By the 1930s, most movie credits showed “Made in Hollywood,” or nothing at all. The locals’ irritation at the lack of credit reached its high point. It was estimated at the time that 60% of California releases were made in Culver City. The business community reacted. The Citizen newspaper ran a contest to rename the city. “Filmville” and “Cinema City” were popular entries. “Culver City, where Hollywood Movies are made,” appeared on the stationery of the Culver City Chamber of Commerce in the 1930s! In 1937, as irritation peaked, a “Bury the Hatchet” ceremony was held at Grauman’s Chinese Theatre. Culver City people rode to the event in vehicles from “The Prisoner of Zenda.” The governor was invited, and local officials watched a hatchet thrust into wet concrete. It was not until 1991 that Culver City was mentioned regularly in any movie credits.
Marc Wanamaker will present a unique “behind-the-scenes” view on the making of the film Gone With The Wind, which marked its 75th anniversary in 2014, at the general meeting of the Culver City Historical Society, Wednesday, January 21, 2015, at 7:00pm in the Multi-Purpose Room in the Veterans Memorial Building at 4117 Overland Ave.
From David O. Selznick to the technical advisors brought from Atlanta, Wanamaker will explain through a chronological presentation of rare and interesting photos, how the film was made and the people who made it from pre-production, to production, post production, and exhibition. Wanamaker is a renown historian, archivist, and lecturer in film history. In 1971, he founded Bison Archives in Los Angeles, a leading repository of research and photographs of motion picture history. He assisted in forming the American Film Institute facilities in Beverly Hills in 1969 and was an AFI staff member for seven years.
His extensive list of publications includes over a dozen books as well as articles in the Los Angeles Times and interviews in numerous documentaries related to motion picture history.
The public is invited to enjoy this free program and students are encouraged to attend.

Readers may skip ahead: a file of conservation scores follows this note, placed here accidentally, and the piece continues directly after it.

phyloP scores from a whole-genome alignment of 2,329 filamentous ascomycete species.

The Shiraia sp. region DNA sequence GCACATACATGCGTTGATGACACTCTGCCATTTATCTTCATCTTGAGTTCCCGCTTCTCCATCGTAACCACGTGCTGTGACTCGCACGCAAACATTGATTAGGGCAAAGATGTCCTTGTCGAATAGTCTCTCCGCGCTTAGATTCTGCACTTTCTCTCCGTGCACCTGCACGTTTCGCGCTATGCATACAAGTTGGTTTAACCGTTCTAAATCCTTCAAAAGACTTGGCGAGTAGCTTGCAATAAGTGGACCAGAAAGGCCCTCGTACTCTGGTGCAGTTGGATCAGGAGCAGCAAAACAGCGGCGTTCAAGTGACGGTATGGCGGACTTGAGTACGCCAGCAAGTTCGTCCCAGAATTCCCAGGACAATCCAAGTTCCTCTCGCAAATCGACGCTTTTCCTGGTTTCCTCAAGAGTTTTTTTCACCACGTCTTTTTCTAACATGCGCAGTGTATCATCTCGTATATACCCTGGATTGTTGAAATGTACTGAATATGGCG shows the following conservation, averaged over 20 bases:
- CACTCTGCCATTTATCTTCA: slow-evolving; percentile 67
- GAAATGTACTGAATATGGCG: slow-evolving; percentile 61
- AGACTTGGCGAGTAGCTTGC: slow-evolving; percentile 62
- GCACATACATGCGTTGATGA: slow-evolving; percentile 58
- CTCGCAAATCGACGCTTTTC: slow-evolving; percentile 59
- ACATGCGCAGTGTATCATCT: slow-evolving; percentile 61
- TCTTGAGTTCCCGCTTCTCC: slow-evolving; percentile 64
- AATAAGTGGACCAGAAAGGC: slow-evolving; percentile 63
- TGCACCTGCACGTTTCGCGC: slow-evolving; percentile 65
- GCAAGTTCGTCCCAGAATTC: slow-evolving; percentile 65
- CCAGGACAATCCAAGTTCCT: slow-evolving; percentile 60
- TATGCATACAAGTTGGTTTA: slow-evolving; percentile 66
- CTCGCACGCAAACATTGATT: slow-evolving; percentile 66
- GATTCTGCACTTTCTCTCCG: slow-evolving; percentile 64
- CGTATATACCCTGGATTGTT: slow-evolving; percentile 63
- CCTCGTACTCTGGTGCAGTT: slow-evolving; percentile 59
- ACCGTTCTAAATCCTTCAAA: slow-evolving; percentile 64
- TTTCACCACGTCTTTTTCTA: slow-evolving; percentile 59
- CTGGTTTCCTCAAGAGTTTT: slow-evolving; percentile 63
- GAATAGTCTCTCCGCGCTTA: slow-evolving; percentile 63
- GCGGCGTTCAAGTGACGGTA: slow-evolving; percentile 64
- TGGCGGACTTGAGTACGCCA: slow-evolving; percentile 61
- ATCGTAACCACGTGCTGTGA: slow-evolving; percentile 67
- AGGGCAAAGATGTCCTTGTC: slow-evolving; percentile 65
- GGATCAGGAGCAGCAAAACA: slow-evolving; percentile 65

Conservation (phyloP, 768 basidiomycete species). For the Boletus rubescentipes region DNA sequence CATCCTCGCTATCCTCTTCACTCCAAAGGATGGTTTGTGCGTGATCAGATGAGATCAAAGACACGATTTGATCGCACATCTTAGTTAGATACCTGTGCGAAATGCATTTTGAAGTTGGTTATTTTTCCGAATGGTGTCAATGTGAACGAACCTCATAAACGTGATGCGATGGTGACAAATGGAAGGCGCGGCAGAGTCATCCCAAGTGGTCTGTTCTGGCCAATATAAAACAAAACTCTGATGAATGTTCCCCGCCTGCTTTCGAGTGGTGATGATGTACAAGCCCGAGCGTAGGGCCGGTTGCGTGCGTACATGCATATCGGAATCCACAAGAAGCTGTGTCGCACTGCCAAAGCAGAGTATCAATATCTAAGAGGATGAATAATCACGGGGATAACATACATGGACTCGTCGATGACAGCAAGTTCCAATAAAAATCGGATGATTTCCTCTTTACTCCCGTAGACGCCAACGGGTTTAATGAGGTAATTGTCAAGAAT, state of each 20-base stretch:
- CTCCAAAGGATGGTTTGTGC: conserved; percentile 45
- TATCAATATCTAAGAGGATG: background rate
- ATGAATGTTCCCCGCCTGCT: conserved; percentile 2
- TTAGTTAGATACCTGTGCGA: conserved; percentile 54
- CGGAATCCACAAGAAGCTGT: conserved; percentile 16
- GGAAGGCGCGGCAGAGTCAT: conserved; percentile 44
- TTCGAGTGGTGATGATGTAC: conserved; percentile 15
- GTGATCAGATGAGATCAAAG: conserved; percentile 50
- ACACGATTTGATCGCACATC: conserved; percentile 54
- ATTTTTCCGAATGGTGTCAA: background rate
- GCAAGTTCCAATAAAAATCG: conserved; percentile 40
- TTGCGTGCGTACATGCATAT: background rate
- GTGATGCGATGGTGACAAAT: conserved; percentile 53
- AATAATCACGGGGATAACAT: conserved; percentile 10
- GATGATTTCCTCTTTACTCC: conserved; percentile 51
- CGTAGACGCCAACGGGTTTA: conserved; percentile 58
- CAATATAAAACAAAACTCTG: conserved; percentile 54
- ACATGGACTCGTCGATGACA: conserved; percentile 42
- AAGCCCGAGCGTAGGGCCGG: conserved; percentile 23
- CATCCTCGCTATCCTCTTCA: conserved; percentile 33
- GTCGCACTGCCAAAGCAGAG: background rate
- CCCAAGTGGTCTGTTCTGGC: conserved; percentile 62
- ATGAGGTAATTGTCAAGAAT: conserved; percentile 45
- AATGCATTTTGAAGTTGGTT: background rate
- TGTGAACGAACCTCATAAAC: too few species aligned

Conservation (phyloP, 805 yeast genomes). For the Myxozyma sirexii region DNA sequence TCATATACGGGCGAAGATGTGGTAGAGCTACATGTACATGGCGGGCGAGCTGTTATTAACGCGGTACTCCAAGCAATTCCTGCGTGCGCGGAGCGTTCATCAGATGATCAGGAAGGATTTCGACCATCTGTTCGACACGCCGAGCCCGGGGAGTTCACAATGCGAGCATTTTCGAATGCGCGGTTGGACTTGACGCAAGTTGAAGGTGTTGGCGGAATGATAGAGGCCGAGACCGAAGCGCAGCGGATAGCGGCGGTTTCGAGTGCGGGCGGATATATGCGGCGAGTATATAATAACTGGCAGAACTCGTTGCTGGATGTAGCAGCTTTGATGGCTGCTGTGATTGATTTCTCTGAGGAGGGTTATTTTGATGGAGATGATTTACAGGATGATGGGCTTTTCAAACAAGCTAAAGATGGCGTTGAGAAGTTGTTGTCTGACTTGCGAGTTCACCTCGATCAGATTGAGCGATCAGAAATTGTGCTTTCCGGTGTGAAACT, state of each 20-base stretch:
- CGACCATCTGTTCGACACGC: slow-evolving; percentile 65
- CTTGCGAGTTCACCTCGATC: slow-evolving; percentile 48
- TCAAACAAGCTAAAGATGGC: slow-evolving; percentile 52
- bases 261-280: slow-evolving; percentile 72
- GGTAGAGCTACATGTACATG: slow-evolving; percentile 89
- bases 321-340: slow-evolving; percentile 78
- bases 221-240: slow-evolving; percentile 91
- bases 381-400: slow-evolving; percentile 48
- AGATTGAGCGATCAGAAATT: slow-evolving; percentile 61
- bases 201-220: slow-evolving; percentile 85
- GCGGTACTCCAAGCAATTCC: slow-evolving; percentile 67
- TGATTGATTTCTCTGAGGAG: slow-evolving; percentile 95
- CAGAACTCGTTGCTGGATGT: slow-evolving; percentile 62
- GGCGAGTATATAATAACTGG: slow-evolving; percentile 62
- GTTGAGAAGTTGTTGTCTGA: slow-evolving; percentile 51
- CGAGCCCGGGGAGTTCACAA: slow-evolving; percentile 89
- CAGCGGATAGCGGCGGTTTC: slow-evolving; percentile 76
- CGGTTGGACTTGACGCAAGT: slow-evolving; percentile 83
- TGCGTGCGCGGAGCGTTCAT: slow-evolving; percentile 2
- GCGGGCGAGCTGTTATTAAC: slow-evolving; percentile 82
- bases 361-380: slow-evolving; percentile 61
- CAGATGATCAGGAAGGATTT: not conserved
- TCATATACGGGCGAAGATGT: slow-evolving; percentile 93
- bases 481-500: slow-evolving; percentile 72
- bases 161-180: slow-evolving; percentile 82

Harry Culver’s dream that became Culver City is inspiring. Young Harry was not rich. But he had a plan. Many said it was risky starting a town in the middle of nowhere. But his idea became reality. Today, Culver City stands proud.
As Harry Culver’s grandson, people ask me if Harry’s success came from some secret technique. The answer is, “Yes.” He often called it the “Culver Way.” He developed a thoughtful marketing strategy plus a set of rules that relied on optimism, honesty and hard work.
Harry Culver’s Rules that Built Culver City
- Follow the Golden Rule (Treat others as you’d be treated.)
- Always offer a “Square Deal.” (Be honest, be open and fully inform.)
- Treat competitors like partners. Share knowledge and praise them.
- Understand the buyer’s “worries” better than they do.
- It’s better to undersell than oversell.
- Smiling will not build relations, but lack of a smile can loose them.
7. Responsibilities are not handicaps. They are stepping stones.
My grandfather would later advance to President of both the California and National Association of Realtors. Many major newspapers in the mid-1900s reported that he continued to promote these same rules across the country.
Harry Culver’s full marketing strategy is a longer story. But just looking at these seven rules reveals Harry Culver’s integrity. It’s easy to see that he truly looked beyond “just selling” and cared about the people and businesses wanting to call Culver City their home.